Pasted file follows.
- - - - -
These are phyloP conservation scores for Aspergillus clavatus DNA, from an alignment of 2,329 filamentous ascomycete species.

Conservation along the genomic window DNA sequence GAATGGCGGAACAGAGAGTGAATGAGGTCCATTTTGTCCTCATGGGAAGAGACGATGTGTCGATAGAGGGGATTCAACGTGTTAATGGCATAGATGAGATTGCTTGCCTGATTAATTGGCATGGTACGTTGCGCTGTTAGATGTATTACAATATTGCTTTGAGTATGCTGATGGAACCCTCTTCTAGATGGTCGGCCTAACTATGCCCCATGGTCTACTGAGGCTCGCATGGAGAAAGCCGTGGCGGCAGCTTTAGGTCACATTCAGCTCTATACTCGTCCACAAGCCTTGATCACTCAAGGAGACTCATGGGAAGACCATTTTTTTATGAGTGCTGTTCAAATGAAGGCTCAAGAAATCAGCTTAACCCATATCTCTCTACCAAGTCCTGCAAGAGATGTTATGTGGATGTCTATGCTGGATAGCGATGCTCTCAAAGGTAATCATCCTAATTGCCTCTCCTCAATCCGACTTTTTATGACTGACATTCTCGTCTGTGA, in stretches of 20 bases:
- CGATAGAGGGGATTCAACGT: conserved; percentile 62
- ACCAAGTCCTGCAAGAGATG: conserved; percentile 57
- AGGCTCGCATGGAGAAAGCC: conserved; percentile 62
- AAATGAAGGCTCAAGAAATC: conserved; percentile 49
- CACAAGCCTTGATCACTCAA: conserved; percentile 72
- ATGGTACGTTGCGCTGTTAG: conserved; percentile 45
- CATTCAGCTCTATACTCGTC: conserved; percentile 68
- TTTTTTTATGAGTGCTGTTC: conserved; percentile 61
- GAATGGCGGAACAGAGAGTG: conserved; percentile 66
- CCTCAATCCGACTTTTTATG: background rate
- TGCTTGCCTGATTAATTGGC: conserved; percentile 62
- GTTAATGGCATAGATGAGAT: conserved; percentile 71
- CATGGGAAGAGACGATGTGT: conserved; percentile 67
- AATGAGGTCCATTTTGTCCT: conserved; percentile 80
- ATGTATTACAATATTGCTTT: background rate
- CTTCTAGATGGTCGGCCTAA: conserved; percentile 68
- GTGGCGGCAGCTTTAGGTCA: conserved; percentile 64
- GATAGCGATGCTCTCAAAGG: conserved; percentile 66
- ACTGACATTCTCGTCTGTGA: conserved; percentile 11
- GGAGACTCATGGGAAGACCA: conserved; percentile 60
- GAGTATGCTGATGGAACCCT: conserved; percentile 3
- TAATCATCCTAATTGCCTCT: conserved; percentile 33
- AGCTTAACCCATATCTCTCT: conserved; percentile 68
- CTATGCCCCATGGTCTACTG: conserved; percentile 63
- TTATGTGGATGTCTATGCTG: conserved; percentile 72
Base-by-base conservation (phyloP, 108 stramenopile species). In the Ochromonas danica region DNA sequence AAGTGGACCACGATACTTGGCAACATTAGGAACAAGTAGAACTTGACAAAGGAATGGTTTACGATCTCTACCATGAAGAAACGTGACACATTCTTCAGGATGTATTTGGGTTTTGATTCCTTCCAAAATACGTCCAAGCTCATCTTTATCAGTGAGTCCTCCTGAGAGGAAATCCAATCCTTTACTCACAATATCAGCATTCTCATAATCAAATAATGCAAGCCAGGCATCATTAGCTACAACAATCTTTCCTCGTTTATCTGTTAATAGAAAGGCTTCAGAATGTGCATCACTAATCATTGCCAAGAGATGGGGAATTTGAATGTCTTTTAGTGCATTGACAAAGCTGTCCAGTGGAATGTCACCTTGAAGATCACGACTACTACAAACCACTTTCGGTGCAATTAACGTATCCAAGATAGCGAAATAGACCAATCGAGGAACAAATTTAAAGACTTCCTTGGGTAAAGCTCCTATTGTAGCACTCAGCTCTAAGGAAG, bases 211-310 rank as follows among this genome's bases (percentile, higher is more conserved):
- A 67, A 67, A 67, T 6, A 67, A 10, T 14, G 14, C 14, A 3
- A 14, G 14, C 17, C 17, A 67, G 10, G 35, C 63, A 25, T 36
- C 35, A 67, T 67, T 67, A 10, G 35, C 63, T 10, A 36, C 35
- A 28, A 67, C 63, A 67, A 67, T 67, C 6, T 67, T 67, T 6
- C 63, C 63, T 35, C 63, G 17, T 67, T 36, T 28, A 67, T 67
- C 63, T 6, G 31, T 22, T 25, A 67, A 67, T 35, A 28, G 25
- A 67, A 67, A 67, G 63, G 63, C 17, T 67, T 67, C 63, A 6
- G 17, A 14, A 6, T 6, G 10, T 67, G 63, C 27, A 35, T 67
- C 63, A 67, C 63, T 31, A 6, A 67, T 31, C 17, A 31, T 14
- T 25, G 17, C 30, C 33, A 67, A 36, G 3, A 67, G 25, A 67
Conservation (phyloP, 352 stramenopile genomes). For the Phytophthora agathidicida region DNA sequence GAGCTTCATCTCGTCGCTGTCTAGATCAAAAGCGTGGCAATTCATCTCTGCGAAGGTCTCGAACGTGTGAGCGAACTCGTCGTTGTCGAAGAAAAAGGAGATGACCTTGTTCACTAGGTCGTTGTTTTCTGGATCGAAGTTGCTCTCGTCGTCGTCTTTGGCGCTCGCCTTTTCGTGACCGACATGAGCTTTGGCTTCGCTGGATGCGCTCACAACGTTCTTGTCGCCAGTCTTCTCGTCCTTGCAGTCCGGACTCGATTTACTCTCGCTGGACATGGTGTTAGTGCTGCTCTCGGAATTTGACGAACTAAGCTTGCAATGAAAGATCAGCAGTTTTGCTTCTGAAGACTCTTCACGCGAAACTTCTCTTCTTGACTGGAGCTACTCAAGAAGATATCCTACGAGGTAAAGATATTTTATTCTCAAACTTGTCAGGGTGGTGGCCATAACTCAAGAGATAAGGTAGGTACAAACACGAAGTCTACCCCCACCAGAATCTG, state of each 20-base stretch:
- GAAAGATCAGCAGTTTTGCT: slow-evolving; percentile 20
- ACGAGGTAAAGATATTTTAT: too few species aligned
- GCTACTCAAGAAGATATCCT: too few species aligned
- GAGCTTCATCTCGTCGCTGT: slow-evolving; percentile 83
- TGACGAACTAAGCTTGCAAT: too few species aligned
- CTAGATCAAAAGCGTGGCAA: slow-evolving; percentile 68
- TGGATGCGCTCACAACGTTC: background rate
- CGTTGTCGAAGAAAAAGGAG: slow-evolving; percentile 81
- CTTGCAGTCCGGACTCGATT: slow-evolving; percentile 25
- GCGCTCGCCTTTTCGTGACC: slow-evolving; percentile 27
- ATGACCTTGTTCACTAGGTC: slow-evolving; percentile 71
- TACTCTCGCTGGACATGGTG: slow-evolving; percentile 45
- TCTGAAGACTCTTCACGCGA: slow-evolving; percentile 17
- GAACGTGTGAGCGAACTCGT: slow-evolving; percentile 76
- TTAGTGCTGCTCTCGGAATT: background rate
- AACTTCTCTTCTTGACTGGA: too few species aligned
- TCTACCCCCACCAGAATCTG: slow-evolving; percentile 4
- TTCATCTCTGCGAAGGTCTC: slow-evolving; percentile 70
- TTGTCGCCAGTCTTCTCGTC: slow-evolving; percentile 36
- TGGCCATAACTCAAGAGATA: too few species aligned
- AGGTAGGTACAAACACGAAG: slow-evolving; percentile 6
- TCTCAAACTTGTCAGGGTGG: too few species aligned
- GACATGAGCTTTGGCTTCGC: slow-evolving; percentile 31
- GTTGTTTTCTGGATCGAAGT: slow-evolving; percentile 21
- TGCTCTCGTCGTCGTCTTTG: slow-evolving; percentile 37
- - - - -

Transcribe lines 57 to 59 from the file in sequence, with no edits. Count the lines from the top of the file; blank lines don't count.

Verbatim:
- TTCATCTCTGCGAAGGTCTC: slow-evolving; percentile 70
- TTGTCGCCAGTCTTCTCGTC: slow-evolving; percentile 36
- TGGCCATAACTCAAGAGATA: too few species aligned